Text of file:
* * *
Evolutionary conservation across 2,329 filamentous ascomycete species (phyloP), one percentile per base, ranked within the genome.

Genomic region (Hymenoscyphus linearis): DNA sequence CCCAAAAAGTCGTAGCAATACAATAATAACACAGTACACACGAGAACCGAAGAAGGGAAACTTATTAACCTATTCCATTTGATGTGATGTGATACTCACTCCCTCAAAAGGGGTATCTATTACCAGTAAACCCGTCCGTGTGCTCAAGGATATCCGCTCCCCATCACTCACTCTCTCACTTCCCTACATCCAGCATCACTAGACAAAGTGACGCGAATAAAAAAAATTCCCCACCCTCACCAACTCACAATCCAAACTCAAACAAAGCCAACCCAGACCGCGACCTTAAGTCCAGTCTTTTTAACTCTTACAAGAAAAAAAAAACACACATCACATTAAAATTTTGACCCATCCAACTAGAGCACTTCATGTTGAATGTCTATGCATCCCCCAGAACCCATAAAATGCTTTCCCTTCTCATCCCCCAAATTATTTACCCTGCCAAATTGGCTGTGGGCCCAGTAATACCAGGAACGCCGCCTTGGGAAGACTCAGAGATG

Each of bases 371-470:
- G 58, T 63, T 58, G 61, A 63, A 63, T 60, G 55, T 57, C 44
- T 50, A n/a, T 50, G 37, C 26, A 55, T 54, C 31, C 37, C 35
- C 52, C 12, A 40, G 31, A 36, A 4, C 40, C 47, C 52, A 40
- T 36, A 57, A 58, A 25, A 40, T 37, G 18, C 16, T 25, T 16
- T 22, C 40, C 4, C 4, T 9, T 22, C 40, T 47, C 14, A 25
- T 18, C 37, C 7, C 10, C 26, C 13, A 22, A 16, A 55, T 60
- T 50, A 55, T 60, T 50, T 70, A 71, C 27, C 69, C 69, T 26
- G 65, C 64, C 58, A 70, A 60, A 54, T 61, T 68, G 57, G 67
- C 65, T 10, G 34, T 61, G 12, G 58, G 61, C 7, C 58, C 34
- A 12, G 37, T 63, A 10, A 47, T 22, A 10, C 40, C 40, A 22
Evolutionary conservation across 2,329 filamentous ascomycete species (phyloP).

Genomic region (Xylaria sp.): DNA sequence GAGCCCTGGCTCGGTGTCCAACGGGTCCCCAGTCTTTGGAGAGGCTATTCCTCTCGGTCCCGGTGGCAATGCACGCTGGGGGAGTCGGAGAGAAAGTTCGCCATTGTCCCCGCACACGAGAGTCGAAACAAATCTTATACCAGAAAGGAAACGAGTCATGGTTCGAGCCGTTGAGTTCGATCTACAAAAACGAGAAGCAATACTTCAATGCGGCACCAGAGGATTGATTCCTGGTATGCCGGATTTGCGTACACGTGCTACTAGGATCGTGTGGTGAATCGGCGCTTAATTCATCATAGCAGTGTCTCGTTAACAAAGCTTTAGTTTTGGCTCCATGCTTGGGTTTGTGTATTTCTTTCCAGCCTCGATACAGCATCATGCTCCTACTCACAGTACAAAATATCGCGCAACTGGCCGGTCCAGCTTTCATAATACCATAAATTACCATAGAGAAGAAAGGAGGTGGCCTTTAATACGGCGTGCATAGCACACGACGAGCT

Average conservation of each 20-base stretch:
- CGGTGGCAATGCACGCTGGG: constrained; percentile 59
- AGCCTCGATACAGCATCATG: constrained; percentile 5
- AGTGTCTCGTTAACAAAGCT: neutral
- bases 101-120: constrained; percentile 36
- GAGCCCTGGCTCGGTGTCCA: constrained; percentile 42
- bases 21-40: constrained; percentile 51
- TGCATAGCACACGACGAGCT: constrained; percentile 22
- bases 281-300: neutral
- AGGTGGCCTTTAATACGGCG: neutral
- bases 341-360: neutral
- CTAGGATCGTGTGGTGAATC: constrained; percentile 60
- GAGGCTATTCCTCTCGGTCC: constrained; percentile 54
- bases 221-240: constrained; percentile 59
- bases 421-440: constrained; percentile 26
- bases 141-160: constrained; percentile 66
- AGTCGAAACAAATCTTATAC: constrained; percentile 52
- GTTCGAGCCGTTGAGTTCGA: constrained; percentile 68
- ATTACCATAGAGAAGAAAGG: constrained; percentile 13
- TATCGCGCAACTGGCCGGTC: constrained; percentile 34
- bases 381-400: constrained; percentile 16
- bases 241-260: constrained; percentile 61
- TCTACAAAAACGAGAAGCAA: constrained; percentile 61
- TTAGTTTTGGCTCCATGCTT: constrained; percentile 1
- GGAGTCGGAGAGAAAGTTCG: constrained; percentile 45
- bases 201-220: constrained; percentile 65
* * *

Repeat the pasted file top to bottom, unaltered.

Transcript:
Evolutionary conservation across 2,329 filamentous ascomycete species (phyloP), one percentile per base, ranked within the genome.

Genomic region (Hymenoscyphus linearis): DNA sequence CCCAAAAAGTCGTAGCAATACAATAATAACACAGTACACACGAGAACCGAAGAAGGGAAACTTATTAACCTATTCCATTTGATGTGATGTGATACTCACTCCCTCAAAAGGGGTATCTATTACCAGTAAACCCGTCCGTGTGCTCAAGGATATCCGCTCCCCATCACTCACTCTCTCACTTCCCTACATCCAGCATCACTAGACAAAGTGACGCGAATAAAAAAAATTCCCCACCCTCACCAACTCACAATCCAAACTCAAACAAAGCCAACCCAGACCGCGACCTTAAGTCCAGTCTTTTTAACTCTTACAAGAAAAAAAAAACACACATCACATTAAAATTTTGACCCATCCAACTAGAGCACTTCATGTTGAATGTCTATGCATCCCCCAGAACCCATAAAATGCTTTCCCTTCTCATCCCCCAAATTATTTACCCTGCCAAATTGGCTGTGGGCCCAGTAATACCAGGAACGCCGCCTTGGGAAGACTCAGAGATG

Each of bases 371-470:
- G 58, T 63, T 58, G 61, A 63, A 63, T 60, G 55, T 57, C 44
- T 50, A n/a, T 50, G 37, C 26, A 55, T 54, C 31, C 37, C 35
- C 52, C 12, A 40, G 31, A 36, A 4, C 40, C 47, C 52, A 40
- T 36, A 57, A 58, A 25, A 40, T 37, G 18, C 16, T 25, T 16
- T 22, C 40, C 4, C 4, T 9, T 22, C 40, T 47, C 14, A 25
- T 18, C 37, C 7, C 10, C 26, C 13, A 22, A 16, A 55, T 60
- T 50, A 55, T 60, T 50, T 70, A 71, C 27, C 69, C 69, T 26
- G 65, C 64, C 58, A 70, A 60, A 54, T 61, T 68, G 57, G 67
- C 65, T 10, G 34, T 61, G 12, G 58, G 61, C 7, C 58, C 34
- A 12, G 37, T 63, A 10, A 47, T 22, A 10, C 40, C 40, A 22
Evolutionary conservation across 2,329 filamentous ascomycete species (phyloP).

Genomic region (Xylaria sp.): DNA sequence GAGCCCTGGCTCGGTGTCCAACGGGTCCCCAGTCTTTGGAGAGGCTATTCCTCTCGGTCCCGGTGGCAATGCACGCTGGGGGAGTCGGAGAGAAAGTTCGCCATTGTCCCCGCACACGAGAGTCGAAACAAATCTTATACCAGAAAGGAAACGAGTCATGGTTCGAGCCGTTGAGTTCGATCTACAAAAACGAGAAGCAATACTTCAATGCGGCACCAGAGGATTGATTCCTGGTATGCCGGATTTGCGTACACGTGCTACTAGGATCGTGTGGTGAATCGGCGCTTAATTCATCATAGCAGTGTCTCGTTAACAAAGCTTTAGTTTTGGCTCCATGCTTGGGTTTGTGTATTTCTTTCCAGCCTCGATACAGCATCATGCTCCTACTCACAGTACAAAATATCGCGCAACTGGCCGGTCCAGCTTTCATAATACCATAAATTACCATAGAGAAGAAAGGAGGTGGCCTTTAATACGGCGTGCATAGCACACGACGAGCT

Average conservation of each 20-base stretch:
- CGGTGGCAATGCACGCTGGG: constrained; percentile 59
- AGCCTCGATACAGCATCATG: constrained; percentile 5
- AGTGTCTCGTTAACAAAGCT: neutral
- bases 101-120: constrained; percentile 36
- GAGCCCTGGCTCGGTGTCCA: constrained; percentile 42
- bases 21-40: constrained; percentile 51
- TGCATAGCACACGACGAGCT: constrained; percentile 22
- bases 281-300: neutral
- AGGTGGCCTTTAATACGGCG: neutral
- bases 341-360: neutral
- CTAGGATCGTGTGGTGAATC: constrained; percentile 60
- GAGGCTATTCCTCTCGGTCC: constrained; percentile 54
- bases 221-240: constrained; percentile 59
- bases 421-440: constrained; percentile 26
- bases 141-160: constrained; percentile 66
- AGTCGAAACAAATCTTATAC: constrained; percentile 52
- GTTCGAGCCGTTGAGTTCGA: constrained; percentile 68
- ATTACCATAGAGAAGAAAGG: constrained; percentile 13
- TATCGCGCAACTGGCCGGTC: constrained; percentile 34
- bases 381-400: constrained; percentile 16
- bases 241-260: constrained; percentile 61
- TCTACAAAAACGAGAAGCAA: constrained; percentile 61
- TTAGTTTTGGCTCCATGCTT: constrained; percentile 1
- GGAGTCGGAGAGAAAGTTCG: constrained; percentile 45
- bases 201-220: constrained; percentile 65